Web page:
Hamad Bin Khalifa University’s (HBKU) College of Islamic Studies (CIS) and the Qatar Financial Centre (QFC) Authority jointly organized and hosted a roundtable on Islamic finance, titled Sharia Governance in a Globalized World, from October 3 to 5 at HBKU’s campus in Education City. The roundtable featured over 50 experts comprising sharia scholars, Islamic finance professionals, academics, practitioners, and regulators.
Within CIS, the Center for Islamic Economics and Finance (CIEF) oversaw the organization of the roundtable. CIEF is dedicated to the study of relationships between the Islamic faith and economic phenomena pertaining to the behavior of individuals, institutions, and markets.
In addition to being organized by HBKU and the QFC Authority, the roundtable was also supported by the Qatar National Research (QNRF), under the Conference and Workshop Sponsorship Program (CWSP). QNRF’s sponsorship strengthened the stakeholders’ commitment to the roundtable, especially as all three organizations contribute to achieving a shared vision.
The event was the first activation of a three-year collaborative agreement between HBKU and the QFC Authority to contribute and cooperate in the field of Islamic finance and business. Signed earlier in September, the agreement saw senior officials from the University and the QFC Authority agree to create and facilitate an open dialogue and a deeper understanding of Islamic finance and sharia law through a series of programs and initiatives.
At the roundtable, thought leaders from across the fields of Islamic banking, finance and economics gave talks and presented papers on topics related to sharia governance in Islamic finance. Issues regarding Islamic jurisprudence were discussed as well as contemporary best practices in the corporate governance of banks. Some participants offered proposals on reforming models of sharia governance of Islamic banks, which may lead to the further alignment of the Islamic financial architecture with the global sustainable development agenda. Participants from around the world shared insights about the historical development of Islamic banking standards and principles and the reformations of sharia governance practices. Attendees also got the chance to learn from in-depth case study presentations of Islamic finance practices in over a dozen select countries where Islamic finance is practiced.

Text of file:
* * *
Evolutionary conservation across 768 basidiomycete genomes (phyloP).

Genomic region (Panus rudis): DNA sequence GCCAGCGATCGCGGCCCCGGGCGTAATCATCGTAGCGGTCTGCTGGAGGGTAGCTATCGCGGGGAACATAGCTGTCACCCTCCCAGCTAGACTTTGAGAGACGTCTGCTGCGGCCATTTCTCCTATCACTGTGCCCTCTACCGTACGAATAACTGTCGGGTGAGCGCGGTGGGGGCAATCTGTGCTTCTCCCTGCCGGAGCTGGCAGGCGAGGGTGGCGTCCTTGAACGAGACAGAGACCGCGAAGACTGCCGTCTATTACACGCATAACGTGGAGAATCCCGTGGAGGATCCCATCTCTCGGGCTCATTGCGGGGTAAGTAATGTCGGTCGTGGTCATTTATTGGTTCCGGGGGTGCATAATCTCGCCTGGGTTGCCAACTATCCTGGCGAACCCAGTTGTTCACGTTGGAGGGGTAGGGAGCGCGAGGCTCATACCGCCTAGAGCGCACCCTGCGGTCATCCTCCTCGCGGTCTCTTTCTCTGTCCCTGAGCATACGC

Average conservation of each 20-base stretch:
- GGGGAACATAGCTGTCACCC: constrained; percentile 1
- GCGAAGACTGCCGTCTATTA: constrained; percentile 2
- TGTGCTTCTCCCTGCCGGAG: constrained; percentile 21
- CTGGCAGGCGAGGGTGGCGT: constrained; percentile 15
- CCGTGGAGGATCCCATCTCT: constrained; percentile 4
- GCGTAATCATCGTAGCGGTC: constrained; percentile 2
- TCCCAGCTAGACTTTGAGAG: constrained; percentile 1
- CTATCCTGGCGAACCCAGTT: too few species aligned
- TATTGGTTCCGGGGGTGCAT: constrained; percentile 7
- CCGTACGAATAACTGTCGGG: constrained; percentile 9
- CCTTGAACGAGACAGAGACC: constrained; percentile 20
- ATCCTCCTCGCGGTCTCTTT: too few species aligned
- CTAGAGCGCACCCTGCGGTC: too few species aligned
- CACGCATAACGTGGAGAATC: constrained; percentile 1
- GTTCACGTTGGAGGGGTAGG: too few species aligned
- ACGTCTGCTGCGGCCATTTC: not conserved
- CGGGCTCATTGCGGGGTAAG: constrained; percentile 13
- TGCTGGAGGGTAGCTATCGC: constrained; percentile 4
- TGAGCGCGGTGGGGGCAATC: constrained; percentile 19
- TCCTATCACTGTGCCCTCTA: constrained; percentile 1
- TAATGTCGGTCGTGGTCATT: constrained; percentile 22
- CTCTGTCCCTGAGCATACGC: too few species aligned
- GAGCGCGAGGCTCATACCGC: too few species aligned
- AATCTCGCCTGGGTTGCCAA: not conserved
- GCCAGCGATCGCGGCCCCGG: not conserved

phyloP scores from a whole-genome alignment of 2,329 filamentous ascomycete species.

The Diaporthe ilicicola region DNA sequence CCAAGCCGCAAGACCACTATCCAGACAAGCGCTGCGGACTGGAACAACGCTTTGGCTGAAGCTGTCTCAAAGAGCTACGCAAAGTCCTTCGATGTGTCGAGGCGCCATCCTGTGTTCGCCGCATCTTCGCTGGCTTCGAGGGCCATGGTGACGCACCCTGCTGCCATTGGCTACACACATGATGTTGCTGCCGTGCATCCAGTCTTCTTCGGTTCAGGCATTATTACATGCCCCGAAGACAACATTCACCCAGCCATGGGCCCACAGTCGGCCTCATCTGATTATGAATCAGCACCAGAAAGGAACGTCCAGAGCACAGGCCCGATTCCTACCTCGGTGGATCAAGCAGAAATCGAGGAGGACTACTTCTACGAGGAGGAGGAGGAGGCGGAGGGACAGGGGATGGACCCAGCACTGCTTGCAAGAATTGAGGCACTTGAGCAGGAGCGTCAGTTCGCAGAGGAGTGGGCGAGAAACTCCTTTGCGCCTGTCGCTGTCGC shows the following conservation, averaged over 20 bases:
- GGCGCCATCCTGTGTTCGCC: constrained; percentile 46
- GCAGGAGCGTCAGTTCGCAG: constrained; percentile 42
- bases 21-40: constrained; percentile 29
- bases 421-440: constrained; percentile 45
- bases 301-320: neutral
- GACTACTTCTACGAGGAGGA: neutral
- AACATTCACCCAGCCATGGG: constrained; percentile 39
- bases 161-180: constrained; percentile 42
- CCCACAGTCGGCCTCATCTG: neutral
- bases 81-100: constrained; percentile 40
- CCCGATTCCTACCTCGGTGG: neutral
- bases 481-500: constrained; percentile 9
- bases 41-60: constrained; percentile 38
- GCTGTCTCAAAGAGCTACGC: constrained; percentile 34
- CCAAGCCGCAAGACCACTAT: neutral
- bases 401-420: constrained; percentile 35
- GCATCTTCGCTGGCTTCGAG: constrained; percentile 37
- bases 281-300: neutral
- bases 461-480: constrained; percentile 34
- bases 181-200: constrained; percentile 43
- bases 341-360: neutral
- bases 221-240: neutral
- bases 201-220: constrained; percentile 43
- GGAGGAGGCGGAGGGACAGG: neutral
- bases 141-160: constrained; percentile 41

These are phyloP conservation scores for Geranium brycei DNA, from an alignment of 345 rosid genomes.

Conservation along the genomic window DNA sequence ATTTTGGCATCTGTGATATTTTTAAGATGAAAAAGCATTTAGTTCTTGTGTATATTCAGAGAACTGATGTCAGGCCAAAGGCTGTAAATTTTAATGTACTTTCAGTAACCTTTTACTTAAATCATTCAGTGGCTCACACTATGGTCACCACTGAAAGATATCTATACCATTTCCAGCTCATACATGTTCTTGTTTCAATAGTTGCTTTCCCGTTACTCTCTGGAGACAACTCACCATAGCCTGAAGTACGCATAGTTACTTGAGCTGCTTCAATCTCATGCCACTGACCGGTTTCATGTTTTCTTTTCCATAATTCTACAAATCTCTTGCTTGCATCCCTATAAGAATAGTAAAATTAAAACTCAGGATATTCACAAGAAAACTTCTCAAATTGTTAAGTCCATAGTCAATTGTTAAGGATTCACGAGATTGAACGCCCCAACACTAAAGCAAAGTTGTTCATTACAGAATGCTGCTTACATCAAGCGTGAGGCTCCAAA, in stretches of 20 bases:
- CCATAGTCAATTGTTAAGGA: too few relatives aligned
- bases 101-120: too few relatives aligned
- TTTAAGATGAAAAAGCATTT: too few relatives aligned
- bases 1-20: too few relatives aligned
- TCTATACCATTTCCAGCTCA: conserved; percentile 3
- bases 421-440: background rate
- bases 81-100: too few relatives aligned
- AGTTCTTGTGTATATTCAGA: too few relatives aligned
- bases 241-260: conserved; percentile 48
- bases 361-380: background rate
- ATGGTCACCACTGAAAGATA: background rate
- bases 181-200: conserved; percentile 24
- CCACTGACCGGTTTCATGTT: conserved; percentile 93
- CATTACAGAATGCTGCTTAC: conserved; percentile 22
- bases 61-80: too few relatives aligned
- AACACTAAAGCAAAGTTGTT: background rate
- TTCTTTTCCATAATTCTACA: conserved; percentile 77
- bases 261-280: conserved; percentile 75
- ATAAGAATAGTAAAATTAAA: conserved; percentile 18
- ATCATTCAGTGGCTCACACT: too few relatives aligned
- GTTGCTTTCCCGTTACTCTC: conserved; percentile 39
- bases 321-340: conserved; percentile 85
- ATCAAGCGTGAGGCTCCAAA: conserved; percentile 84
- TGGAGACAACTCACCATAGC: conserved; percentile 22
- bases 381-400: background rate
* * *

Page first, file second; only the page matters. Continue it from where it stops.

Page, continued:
Dr. Emad El-Din Shahin, dean of CIS, commented on the new collaboration with the QFC Authority and the roundtable by saying: “At CIS, we are committed to increasing knowledge in this rapidly growing field of banking and finance. As a hub for contemporary Islamic studies and a place for open dialogue on religion, we continue to play a leading role in raising awareness and promoting greater understanding of the Islamic finance industry. Collaborating with the Qatar Financial Centre, we at HBKU’s College of Islamic Studies are bringing economy and business closer to academics and research, creating an ideal environment for learning, sharing, and thought leadership.”
Dr. Syed Nazim Ali, director of the Center for Islamic Economics and Finance (CIEF) at CIS and lead organizer of the roundtable, commented on the event by saying: “With speakers and participants from over 15countries, the roundtable discussed and garnered a better understanding of sharia governance around the world, and how it has evolved over time. As an industry that is worth over $2 trillion, the field of Islamic finance is burgeoning and integral to the success and prosperity of Muslims in contemporary times. It is events like these that reaffirm our vision to be a center of excellence in the field of Islamic economics and finance.”
Dr Haitham Mohamed Al-Salama, chief economic advisor at the Qatar Financial Centre, commented on the collaborative agreement by stating: “Contributing and collaborating in the field of Islamic finance and business is a key goal for the QFC Authority. It is part of our strategy to develop a world-class international financial services industry and business sector in Qatar. This is consistent with the Human Development Pillar of the Qatar National Vision 2030, and reflects our continuing commitment to contributing to the well-being of the local community. It is with a great sense of joy and pride that I announce a closer and stronger relationship with HBKU. This will inevitably lead to a number of concrete initiatives, additional research and improved skills to the benefit of all those concerned.”
The collaborative agreement between the two parties aims to strengthen the ties between the QFC Authority and the University, who are both committed to playing a leading role in the human, social and economic development of Qatar and its people. As an industry that accounts for a quarter of the banking activity in Qatar, Islamic finance is becoming an increasingly popular strategic tool in the region, to help facilitate the financial inclusion and human development goals of society.
CIS also offers a postgraduate degree in Islamic finance. To learn more the activities at HBKU’s College of Islamic Studies, visit hbku.edu.qa/en/cis.